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Though I admire Perloff’s criticism and her work to legitimize and curate poets such as Charles Bernstein and Susan Howe, I find it disingenuous that she defines Dove’s poets as part of the dominant culture and her favored poets as outliers who reject the status quo. Rather, the essay suggests two competing canon-formations. While my aesthetic sympathies align with Perloff’s, I question why Perloff chose to pick her bone with Natasha Tretheway, a Pulitzer-winning African American poet, rather than, say, Stephen Dobyns. While Perloff pays lip service to a few poets of color, and gives, for example, rightful attention to Srikanth Reddy, I am most troubled by the totalizing, shorthand generalizations in Perloff’s introduction: she mentions poetry’s proliferation and the “degree” of differentiation provided by poetry aligned with “identity politics,” only to imply that the minority poet’s importance is negligible since his or her style is assimilable to polite verse. As if we all write like Trethewey.
Canons are manifold and the avant-garde tradition has carved out its own hoary gallery. Conceptual poets, due in part to their brilliant PR strategies, are on the fastest track to becoming academicized. And like all institutions, the avant-garde canon has been as racially homogenous as mainstream poetry. One can rationalize these exclusions. The critic Timothy Yu, in his excellent essay “Form and Identity in Language Poetry and Asian American Poetry,” delineates two poles of thought that emerged during the ’70s and ’80s: multicultural poetry and Language poetry. Both groups worked to disrupt the dominant paradigm, but they had radically different aims: “the Language poet’s critique of the personal, lyric voice vs. the minority poet’s desire to lay claim to voice.” Many minority poets did not fit within the experimental rubric because they relied on content and employed language as a window on their need-to-be-told stories. This is Perloff’s beef with Trethewey, but I can’t help returning to Perloff’s sweeping dismissal of the poetry of identity politics in her introduction. In 2001, Perloff reviewed the Oxford Anthology of Modern American Poetry and wondered why 21 out of 25 young contemporary poets were writers of colors, as if some affirmative action were taking place where content was favored over form, identity over merit.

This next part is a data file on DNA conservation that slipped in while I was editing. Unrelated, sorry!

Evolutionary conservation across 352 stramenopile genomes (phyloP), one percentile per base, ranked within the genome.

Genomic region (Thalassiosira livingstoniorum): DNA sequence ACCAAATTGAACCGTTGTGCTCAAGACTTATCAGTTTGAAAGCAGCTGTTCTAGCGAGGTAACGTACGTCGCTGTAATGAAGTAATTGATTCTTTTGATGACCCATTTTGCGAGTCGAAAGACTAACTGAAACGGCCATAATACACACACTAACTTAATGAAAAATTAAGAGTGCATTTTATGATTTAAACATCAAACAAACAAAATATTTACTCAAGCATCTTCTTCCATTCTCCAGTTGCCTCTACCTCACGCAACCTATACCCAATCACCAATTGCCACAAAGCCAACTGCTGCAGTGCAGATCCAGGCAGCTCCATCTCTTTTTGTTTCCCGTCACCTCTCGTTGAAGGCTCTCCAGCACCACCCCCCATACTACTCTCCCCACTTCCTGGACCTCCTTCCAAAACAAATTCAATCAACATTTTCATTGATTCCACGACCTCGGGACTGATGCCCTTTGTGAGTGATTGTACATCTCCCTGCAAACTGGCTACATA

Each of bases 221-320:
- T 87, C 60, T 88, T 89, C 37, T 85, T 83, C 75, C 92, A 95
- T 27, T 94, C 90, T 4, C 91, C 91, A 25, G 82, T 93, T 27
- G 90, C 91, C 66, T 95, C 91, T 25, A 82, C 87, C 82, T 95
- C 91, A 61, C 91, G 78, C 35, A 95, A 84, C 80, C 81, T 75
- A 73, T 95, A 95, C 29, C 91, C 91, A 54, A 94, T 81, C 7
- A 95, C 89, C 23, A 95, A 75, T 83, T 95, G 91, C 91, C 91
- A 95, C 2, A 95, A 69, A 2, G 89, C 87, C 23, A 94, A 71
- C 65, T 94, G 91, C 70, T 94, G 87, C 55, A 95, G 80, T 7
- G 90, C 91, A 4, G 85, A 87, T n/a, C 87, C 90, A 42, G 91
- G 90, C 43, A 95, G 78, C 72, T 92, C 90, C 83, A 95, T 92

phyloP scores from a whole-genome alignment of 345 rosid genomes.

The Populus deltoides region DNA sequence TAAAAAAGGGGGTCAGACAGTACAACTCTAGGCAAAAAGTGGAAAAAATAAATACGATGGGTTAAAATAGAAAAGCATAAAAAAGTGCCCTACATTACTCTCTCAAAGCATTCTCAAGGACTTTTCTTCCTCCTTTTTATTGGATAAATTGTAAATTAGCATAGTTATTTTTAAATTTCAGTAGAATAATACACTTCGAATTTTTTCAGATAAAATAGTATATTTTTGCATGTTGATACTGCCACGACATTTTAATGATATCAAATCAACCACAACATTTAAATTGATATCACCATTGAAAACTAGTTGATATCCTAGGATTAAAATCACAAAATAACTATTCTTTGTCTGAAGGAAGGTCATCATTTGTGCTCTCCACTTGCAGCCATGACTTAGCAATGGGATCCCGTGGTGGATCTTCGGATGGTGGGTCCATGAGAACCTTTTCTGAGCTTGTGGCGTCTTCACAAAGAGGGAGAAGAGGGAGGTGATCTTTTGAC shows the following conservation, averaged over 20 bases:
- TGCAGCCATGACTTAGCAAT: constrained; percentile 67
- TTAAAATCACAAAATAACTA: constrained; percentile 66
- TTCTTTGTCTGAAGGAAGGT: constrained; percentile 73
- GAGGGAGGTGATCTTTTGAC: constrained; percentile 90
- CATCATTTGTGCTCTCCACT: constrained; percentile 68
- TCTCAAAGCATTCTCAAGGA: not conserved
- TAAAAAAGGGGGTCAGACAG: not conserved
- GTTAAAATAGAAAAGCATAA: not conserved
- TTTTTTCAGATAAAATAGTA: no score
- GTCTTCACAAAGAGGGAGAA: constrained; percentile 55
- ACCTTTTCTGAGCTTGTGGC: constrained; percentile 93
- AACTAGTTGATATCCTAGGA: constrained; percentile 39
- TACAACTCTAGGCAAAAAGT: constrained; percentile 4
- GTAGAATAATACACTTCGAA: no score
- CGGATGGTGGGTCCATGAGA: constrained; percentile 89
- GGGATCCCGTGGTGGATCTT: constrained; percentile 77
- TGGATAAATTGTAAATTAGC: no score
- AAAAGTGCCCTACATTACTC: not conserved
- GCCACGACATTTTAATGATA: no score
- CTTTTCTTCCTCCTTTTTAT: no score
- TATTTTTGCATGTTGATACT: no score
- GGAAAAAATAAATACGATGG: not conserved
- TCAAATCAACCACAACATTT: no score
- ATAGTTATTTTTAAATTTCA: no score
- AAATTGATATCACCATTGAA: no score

It’s easy to forget that poets such as Stein, Williams, and Zukofsky also came from immigrant stock. Because they learned English as a second language, it brought “home the artificialness of . . . language,” as Charles Bernstein mentions in A Poetics. Much has changed since the ’70s and ’80s: multiculturalism and experimental poetics have twined. You have Trethewey, but you also have Ed Roberson, Myung Mi Kim, Fred Moten, Rodrigo Toscano, Bhanu Kapil—poets who acknowledge language’s artifice and unsettle race via formal deconstruction. These poets are not simply riding the coattails of their white experimental forebears. They have provided their own “lively reaction,” creating a vanguard of new formal and interactive possibilities. It’s surprising how The Penguin Anthology of Twentieth Century American Poetry has managed to generate waves of controversy, garnering contretemps months after its publication. Perhaps Dove pulled the rudest Conceptualist prank: by writing a “folksy” introduction and upending the numbers game, Dove punked us all.
Cathy Park Hong's first book, Translating Mo'um, was published in 2002 by Hanging Loose Press. Her second collection, Dance Dance Revolution, was chosen for the Barnard Women Poets Prize and was published in 2007 by W.W. Norton. Her third book of poems, Engine Empire, was published in Spring 2012 by W.W. Norton. Hong is also the recipient of a Fulbright Fellowship, a National Endowment for the Arts Fellowship, and the New York Foundation for the Arts Fellowship. Her poems have been published in A Public Space, Poetry, Paris Review, Conjunctions, McSweeney's, The Baffler, Boston Review, The Nation, and other journals. She is an Associate Professor at Sarah Lawrence College and poetry editor at The New Republic.
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